At this point I pause for the story to sink in, and then say, “I know it is important to keep those we love alive by telling stories about them. The reason I know this works is because I have a grandson whose father died before David Michael was born. So David Michael never saw his father. But since his father was my son’ I know a lot of stories about his Daddy David. I tell these stories to David Michael every time we are together and they help him to know his father, even though he never saw him.”
I continue, “One summer when David Michael was visiting me, he found some money lying on the street and I told him that when his Daddy David was a little boy, he found money everywhere he went – and I don’t mean just pennies. He found dimes and quarters and sometime even dollars. He found several wallets and when they had a name in them, we’d call the person to tell them we had the wallet. Sometimes they’d give Daddy David a reward for being so honest. Sometimes we couldn’t find the owner of the wallet, so he just kept all of the money.
“Several months later, David Michael called me one Saturday morning’ so excited he could hardly speak, and shouted, ‘Granmama! I am like my Daddy David – I just found $10 in the Home Depot parking lot.’ I told him I always knew he was like his daddy and said, ‘Here’s another tip: Your daddy never passed a Coke machine or a pay telephone without looking in the coin return. You won’t believe how often people leave change there. So be sure to check those out too.’ And he said he would. What an awesome thing for David Michael to feel a connection to his father because of the simple story of finding money. I tell him all the stories, both good and bad, because I want him to know that Daddy David was a real person who did things just like all of us do.”
After that the children usually want to tell me ways they are like their deceased parent or sibling or to share a memory of some sort. Then I close the time by telling another story like “There’s No Such Thing as a Dragon” by Jack Kent, which I tell in first person, as a 5-year- old boy who finds a dragon in his room. Because the dragon is ignored, it grows really big. It only returns to the size of a kitten when Billy Bixby pays attention and pets it. I ask why they think the dragon got so big and get all sorts of answers. Someone always says it was because the dragon just wanted to be noticed. I sometimes tell “The Wide Mouth Frog” and that works well to draw the children into the tale and lighten the mood as the frog asks the kids “Who are you and what do you like to eat.” Last camp, I told “The Singing Tortoise,” which led to a discussion of how kids teased my 9- year-old daughter after her daddy died years ago. I asked, “Has that ever happened to any of you?” After they told me about similar experiences, we talked about how people sometimes say hurtful things and how we should tell them they are being cruel.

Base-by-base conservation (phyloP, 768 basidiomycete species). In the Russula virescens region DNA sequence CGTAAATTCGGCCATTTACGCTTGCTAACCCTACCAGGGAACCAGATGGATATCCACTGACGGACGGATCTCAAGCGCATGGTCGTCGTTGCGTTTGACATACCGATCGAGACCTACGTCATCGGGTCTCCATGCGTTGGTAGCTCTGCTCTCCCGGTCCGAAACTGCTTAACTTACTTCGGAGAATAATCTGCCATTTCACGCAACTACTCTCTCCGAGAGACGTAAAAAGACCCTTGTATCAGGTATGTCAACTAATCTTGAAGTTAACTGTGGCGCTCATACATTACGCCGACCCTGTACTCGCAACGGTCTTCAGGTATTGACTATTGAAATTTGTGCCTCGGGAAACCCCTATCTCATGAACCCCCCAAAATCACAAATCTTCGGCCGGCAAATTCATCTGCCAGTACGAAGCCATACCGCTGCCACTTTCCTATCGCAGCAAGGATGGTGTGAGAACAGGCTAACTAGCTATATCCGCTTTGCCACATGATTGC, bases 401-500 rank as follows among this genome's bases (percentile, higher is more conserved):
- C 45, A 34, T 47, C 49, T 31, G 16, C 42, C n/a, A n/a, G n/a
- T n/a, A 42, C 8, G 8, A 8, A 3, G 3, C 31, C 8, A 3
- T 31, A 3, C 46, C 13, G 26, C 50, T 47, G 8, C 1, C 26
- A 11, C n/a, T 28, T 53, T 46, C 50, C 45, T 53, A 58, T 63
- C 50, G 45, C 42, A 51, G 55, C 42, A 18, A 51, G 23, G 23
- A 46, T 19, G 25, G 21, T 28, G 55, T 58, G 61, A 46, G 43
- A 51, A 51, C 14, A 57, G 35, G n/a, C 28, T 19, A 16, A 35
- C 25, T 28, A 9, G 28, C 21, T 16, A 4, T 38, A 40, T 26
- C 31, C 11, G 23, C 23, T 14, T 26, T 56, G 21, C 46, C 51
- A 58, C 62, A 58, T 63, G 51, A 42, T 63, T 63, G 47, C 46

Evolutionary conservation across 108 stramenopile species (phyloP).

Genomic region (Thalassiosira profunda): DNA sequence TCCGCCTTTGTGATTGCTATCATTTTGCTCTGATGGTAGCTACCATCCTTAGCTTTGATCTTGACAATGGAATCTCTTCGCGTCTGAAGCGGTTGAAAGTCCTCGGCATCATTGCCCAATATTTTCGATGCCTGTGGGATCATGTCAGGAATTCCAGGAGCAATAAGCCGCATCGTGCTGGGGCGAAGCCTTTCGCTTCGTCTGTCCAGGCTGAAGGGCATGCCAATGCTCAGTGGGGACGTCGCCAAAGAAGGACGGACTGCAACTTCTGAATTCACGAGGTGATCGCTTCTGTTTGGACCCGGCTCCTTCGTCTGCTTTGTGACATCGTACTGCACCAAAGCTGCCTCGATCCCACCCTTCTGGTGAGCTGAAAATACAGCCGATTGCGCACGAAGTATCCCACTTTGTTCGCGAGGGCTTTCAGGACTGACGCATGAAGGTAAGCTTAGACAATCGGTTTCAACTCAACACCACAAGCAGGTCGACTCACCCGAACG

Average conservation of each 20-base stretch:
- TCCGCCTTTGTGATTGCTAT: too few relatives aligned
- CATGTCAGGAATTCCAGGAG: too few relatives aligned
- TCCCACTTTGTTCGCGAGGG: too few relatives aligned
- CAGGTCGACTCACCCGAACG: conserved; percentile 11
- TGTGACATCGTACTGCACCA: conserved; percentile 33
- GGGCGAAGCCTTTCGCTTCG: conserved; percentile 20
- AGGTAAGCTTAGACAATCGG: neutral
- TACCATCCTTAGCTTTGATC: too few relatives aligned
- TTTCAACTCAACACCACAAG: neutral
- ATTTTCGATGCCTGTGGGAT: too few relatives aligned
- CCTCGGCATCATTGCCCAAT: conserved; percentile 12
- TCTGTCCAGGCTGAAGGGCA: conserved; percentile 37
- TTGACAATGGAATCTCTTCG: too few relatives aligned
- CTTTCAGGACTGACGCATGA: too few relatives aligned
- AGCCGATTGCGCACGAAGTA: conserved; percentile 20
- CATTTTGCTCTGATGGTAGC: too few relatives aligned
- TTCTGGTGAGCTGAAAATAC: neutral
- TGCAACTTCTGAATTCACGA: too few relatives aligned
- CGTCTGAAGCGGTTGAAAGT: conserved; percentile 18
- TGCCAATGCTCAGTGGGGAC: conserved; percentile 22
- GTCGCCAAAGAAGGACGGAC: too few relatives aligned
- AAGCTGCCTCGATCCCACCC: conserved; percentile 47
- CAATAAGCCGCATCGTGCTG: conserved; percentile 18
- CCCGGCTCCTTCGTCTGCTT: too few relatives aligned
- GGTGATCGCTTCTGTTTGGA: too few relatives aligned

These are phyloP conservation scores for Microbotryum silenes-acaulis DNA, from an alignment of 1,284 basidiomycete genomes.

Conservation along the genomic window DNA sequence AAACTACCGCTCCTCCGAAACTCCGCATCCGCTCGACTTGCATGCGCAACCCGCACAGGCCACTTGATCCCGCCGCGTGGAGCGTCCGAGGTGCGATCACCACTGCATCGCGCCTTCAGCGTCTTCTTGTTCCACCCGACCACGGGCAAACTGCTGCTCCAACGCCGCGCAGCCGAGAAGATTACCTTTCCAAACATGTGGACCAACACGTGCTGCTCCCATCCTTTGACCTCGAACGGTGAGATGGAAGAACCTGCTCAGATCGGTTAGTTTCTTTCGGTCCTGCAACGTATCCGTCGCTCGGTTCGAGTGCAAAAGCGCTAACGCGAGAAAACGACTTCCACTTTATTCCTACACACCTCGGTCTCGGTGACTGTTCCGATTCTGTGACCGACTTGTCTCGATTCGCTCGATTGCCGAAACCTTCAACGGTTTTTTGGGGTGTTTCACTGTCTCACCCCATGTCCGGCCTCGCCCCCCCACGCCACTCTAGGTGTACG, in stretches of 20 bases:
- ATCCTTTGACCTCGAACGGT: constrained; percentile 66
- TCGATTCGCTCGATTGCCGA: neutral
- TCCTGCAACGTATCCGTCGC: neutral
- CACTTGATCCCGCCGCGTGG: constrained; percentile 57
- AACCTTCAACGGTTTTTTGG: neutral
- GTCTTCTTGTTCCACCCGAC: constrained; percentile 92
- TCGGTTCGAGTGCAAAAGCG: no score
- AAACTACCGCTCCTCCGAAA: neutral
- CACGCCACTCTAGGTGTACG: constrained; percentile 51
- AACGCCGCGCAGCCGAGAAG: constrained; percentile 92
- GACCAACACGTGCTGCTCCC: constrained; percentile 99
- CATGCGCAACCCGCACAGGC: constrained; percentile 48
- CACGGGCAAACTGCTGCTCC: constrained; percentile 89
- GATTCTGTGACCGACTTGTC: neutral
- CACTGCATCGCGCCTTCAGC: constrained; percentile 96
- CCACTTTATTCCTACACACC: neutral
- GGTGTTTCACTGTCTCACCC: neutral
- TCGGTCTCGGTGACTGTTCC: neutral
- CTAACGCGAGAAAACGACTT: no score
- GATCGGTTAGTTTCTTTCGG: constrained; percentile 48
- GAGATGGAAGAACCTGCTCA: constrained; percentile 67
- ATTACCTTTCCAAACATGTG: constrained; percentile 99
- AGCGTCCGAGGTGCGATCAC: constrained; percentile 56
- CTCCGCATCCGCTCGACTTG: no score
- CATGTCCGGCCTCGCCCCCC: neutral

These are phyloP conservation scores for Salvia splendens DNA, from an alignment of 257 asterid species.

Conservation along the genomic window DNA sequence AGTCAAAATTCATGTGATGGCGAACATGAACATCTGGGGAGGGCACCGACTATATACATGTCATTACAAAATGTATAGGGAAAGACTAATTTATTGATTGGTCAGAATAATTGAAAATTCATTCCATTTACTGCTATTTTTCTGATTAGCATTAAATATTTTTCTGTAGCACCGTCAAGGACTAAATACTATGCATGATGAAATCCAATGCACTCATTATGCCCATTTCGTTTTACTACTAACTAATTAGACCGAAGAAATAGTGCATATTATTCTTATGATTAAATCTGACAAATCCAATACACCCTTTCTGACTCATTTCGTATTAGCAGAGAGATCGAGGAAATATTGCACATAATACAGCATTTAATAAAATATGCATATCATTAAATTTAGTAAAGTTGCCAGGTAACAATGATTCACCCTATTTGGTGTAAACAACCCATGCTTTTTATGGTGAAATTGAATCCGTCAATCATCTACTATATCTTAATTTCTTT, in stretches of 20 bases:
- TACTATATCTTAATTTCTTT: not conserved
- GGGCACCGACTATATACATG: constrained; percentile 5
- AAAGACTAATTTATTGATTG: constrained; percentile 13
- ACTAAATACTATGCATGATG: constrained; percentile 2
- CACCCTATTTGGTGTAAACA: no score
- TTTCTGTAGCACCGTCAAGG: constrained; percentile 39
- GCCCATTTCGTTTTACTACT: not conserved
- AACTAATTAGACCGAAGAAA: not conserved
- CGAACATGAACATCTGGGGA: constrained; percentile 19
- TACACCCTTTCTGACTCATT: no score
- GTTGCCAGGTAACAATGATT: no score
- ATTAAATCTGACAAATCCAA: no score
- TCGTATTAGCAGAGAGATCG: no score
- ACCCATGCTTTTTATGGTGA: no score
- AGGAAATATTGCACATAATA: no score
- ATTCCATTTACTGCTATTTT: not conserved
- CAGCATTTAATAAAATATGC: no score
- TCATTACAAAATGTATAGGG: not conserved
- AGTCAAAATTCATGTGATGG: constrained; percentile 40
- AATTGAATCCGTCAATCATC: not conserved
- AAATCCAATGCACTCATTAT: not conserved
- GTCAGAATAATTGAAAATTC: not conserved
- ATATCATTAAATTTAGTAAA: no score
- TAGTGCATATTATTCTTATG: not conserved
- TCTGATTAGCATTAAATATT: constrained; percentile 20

The children are always affectionate and appreciative after I finish the stories. One evening a little girl came up to me with tears streaming down her face and said, “That story you told made me really sad.” I asked her which story and she said the one about the little girl whose brother died. Then she said, “You know why it made me sad?” and I said, “Why did it?” She said, “Because my brother died.” Tears were still streaming down. I gave her a hug and replied, “Honey, I’m so sorry your brother died and I know you must really miss him.” And then, in almost the next breath, the tears disappeared and she said, “Could you show me how to make that wide mouth frog?” As William Worden says in his book Children and Grief, children’s grief can be very intense but it is also short-lived. She needed to express her grief, but once it was acknowledged and validated, she was ready to move on to something else.
During the day on Saturday, the children do several art projects that allow them to express their grief and their feelings for the person that has died. They make shields with significant things about their family in the different sections. I help them make journals and dream catchers and tell “The Legend of the Dreamcatcher” while they work. We talk about dreams and how they can connect us to our loved ones. There’s also plenty of time for playing games and having fun.